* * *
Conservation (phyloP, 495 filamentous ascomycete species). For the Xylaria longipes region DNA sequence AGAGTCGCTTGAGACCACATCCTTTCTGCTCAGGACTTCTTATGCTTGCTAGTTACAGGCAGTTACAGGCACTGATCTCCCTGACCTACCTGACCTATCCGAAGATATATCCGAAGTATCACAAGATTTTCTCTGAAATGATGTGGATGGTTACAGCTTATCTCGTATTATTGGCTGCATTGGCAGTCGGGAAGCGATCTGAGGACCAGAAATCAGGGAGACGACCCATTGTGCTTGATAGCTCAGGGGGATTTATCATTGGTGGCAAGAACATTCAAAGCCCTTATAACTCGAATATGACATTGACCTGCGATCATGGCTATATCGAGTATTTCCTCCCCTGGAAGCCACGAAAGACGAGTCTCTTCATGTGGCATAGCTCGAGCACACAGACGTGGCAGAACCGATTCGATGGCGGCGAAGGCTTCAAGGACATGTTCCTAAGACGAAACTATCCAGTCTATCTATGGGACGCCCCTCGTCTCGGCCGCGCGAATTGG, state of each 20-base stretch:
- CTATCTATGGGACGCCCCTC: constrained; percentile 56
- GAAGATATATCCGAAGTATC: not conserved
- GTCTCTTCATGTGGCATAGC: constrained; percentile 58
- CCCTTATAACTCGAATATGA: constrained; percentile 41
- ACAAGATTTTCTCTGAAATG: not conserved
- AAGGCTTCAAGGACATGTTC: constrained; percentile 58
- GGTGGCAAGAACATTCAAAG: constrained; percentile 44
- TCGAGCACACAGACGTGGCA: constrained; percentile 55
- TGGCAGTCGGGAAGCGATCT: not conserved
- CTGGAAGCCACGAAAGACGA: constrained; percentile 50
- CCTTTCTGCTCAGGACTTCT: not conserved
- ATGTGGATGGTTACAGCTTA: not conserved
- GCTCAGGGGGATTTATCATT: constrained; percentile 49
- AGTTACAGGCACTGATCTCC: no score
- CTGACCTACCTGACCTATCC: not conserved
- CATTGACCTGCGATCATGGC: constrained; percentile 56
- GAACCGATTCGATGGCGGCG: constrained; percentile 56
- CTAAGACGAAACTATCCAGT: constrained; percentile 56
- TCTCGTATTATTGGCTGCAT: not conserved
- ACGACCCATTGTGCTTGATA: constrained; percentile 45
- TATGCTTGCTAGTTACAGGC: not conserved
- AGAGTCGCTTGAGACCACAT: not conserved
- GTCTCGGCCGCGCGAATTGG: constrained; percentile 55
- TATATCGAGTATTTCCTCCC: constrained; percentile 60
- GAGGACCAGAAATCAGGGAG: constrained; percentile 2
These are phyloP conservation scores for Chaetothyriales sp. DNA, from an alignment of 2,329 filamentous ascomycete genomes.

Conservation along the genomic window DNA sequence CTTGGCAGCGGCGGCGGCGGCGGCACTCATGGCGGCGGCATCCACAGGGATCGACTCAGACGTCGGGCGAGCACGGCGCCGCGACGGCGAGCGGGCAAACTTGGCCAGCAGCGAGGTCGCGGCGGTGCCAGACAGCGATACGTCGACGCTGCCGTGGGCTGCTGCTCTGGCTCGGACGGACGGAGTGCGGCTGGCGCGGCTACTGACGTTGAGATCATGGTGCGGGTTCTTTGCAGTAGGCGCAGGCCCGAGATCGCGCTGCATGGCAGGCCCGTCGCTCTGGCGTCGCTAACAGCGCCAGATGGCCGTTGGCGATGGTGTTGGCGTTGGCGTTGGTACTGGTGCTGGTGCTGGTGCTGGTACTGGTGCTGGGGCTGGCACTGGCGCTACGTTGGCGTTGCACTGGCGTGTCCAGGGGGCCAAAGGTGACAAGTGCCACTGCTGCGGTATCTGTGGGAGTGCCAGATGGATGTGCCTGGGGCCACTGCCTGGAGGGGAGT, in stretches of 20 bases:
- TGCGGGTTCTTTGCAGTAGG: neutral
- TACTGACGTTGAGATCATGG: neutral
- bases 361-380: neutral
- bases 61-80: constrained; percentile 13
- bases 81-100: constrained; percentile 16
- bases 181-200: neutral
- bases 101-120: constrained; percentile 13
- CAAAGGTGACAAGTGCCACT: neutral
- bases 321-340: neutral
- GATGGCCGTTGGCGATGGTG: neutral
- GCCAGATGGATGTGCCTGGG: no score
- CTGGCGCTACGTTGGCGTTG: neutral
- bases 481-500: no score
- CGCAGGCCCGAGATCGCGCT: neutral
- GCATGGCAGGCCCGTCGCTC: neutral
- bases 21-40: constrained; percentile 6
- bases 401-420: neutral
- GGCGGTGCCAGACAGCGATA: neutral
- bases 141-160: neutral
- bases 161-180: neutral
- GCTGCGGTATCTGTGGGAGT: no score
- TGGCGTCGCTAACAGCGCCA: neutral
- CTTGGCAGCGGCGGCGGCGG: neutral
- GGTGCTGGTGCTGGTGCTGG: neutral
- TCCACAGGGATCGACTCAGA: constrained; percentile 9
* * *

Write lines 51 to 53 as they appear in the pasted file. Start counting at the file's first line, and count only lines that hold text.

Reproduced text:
- CTTGGCAGCGGCGGCGGCGG: neutral
- GGTGCTGGTGCTGGTGCTGG: neutral
- TCCACAGGGATCGACTCAGA: constrained; percentile 9